Denoted a person who worked or lived in a barn. The word barn
is derived from Old English bere
"barley" and ærn
Means either "black" (from Old English blæc
) or "pale" (from Old English blac
). It could refer to a person with a pale or a dark complexion, or a person who worked with black dye.
Originally a nickname for a person who had brown hair or skin. A notable bearer is Charlie Brown from the 'Peanuts' comic strip by Charles Schulz.
Occupational name for a person who operated a cart to transport goods, from Norman French caretier
From a nickname for a person who had grey hair or grey clothes.
Originally given to a person who lived on or near a hill, derived from Old English hyll
From the names of various places in England which are derived from Old English horh
"dirt, mud" and tun
"enclosure, yard, town".
Means "above the well", from Japanese 井 (i)
meaning "well, mine shaft, pit", an unwritten possessive marker の (no)
, and 上 (ue)
meaning "above, top, upper".
From Middle High German keiser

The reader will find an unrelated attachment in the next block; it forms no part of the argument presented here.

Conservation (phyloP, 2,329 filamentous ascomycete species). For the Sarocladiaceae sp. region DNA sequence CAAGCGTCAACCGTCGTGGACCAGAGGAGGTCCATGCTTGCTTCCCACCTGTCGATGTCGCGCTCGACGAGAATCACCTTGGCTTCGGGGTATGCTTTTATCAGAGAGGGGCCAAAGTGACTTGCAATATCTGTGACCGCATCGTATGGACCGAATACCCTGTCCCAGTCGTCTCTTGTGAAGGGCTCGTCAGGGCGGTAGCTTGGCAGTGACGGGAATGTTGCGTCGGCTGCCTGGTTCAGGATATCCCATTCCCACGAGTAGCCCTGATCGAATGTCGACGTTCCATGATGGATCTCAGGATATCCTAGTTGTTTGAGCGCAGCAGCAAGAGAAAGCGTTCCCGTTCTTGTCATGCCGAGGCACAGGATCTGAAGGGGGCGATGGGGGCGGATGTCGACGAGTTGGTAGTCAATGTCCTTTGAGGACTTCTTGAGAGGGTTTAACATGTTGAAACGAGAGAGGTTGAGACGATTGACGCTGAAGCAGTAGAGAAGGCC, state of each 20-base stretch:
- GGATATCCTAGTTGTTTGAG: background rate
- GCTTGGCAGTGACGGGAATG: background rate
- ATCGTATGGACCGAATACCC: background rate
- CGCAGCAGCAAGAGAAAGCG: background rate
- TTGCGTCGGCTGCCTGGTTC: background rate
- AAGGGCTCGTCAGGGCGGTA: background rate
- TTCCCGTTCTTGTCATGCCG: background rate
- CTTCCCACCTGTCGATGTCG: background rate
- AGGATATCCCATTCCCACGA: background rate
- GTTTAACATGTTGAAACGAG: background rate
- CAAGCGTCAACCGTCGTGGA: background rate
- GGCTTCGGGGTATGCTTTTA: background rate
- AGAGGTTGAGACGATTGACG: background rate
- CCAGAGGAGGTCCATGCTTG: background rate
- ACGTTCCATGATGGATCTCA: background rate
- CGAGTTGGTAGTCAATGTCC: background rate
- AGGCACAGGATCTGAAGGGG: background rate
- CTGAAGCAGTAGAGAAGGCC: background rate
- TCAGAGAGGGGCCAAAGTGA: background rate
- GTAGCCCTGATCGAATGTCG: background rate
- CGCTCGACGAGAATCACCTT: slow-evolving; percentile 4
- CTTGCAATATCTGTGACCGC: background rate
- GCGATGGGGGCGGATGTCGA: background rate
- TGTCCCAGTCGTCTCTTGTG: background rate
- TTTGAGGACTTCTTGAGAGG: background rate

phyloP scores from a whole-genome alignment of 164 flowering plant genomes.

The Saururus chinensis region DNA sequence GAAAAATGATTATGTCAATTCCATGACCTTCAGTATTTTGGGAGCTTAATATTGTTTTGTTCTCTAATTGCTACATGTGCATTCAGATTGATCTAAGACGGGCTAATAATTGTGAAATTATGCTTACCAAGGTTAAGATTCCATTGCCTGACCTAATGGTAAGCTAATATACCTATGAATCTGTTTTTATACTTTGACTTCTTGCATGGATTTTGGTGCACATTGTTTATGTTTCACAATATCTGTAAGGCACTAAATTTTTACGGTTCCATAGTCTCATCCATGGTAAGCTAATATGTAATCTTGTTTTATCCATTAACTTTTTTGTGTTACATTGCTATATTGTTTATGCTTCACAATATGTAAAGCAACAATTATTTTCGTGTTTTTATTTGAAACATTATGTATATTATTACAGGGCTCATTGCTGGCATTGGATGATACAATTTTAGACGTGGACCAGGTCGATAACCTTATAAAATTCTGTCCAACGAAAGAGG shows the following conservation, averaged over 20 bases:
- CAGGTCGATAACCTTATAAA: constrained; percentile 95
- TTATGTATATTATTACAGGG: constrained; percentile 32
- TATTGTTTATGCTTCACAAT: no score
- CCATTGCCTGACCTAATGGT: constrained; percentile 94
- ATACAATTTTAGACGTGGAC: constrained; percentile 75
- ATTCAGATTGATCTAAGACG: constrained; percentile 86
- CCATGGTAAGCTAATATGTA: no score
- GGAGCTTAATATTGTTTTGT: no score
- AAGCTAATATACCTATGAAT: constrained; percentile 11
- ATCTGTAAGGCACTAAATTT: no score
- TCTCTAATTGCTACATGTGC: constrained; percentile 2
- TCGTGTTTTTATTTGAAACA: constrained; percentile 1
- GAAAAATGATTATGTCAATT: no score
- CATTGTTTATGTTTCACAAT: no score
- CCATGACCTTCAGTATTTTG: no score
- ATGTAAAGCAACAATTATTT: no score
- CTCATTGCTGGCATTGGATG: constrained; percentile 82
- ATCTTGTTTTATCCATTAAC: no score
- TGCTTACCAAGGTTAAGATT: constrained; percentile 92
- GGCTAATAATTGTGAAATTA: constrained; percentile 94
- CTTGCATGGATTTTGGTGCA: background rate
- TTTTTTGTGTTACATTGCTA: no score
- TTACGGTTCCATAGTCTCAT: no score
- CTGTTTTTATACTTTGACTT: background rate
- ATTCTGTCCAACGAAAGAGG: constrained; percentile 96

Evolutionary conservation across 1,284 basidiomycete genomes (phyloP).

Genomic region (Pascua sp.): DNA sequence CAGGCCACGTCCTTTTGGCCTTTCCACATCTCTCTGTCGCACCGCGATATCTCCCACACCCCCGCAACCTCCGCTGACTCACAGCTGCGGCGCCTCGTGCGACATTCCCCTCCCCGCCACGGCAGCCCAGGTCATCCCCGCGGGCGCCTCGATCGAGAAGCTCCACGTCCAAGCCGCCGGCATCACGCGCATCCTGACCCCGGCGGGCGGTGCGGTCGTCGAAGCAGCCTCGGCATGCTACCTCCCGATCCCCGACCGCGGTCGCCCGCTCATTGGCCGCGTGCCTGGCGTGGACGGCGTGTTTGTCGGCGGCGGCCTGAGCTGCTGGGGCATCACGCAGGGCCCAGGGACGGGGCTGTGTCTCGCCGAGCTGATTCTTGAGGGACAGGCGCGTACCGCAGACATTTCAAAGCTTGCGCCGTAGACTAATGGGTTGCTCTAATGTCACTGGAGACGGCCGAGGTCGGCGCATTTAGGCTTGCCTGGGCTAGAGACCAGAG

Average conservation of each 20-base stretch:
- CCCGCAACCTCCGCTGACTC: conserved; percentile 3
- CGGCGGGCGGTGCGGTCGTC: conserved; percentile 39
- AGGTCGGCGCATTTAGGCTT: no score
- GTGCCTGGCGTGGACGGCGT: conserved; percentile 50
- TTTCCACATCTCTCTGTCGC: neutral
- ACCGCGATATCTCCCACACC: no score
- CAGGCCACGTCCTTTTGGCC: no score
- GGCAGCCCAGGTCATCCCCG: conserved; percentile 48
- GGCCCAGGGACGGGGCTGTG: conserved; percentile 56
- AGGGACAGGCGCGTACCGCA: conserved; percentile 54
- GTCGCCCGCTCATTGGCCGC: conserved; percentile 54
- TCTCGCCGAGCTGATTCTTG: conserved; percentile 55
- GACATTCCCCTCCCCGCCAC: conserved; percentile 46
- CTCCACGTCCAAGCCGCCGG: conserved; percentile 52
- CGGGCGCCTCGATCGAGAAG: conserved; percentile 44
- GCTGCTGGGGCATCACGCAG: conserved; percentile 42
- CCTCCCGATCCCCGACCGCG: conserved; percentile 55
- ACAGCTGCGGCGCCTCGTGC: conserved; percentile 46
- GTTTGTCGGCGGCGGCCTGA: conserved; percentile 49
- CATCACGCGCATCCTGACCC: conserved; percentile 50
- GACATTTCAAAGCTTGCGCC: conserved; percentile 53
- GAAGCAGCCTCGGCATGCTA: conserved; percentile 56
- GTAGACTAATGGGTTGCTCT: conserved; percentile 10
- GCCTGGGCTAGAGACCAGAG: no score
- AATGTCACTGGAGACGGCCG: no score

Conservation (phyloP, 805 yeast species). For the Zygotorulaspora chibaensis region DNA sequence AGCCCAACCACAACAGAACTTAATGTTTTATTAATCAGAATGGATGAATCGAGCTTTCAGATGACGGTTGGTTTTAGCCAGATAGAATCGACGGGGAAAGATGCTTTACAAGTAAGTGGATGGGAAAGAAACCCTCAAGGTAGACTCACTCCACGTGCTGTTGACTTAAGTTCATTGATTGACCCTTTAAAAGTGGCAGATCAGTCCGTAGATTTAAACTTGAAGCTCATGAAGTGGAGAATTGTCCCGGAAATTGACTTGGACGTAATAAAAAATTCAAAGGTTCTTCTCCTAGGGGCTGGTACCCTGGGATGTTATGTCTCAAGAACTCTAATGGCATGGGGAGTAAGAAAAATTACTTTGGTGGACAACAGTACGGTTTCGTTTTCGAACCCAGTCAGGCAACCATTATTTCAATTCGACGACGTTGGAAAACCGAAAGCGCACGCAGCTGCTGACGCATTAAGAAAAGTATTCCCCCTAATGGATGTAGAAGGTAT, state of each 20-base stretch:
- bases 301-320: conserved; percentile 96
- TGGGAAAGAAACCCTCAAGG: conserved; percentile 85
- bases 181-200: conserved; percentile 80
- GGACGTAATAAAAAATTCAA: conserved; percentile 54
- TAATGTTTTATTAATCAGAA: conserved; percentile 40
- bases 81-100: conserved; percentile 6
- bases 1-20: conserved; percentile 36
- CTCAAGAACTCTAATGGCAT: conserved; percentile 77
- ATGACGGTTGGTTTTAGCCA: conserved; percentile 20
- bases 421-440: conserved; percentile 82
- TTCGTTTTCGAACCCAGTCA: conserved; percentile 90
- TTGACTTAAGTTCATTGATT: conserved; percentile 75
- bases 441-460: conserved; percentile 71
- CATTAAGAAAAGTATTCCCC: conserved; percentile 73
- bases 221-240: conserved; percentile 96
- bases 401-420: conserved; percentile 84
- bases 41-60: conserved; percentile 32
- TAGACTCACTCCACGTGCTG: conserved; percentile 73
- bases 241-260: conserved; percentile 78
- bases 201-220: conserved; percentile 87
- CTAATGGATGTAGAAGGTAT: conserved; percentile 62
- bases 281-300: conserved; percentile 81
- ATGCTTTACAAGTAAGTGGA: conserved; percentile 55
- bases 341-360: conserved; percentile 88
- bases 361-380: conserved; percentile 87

meaning "emperor", originally a nickname applied to someone who acted kingly. The title ultimately derives from the Roman name CAESAR
From Old French maloret
meaning "unfortunate, unlucky", a term introduced to England by the Normans.
Designated a person who had originally lived near the mouth of the Roe River in Derry, Ireland.
Means "son of NEIL
". This name was borne by the British admiral Horatio Nelson (1758-1805).
Means "keeper of the park" in Middle English. It is an occupational name for a man who was the gamekeeper at the medieval park.
Either a topographical name derived from Old English rod
meaning "a clearing in woodland", or a locational name from any of the locations named with this word.
Originally given to a person from Scotland or a person who spoke Scottish Gaelic.
From various English place names meaning "south town".
Derived from Old French tailleur
meaning "tailor", ultimately from Latin taliare
Occupational name for a forester, meaning "ward of the wood" in Old English.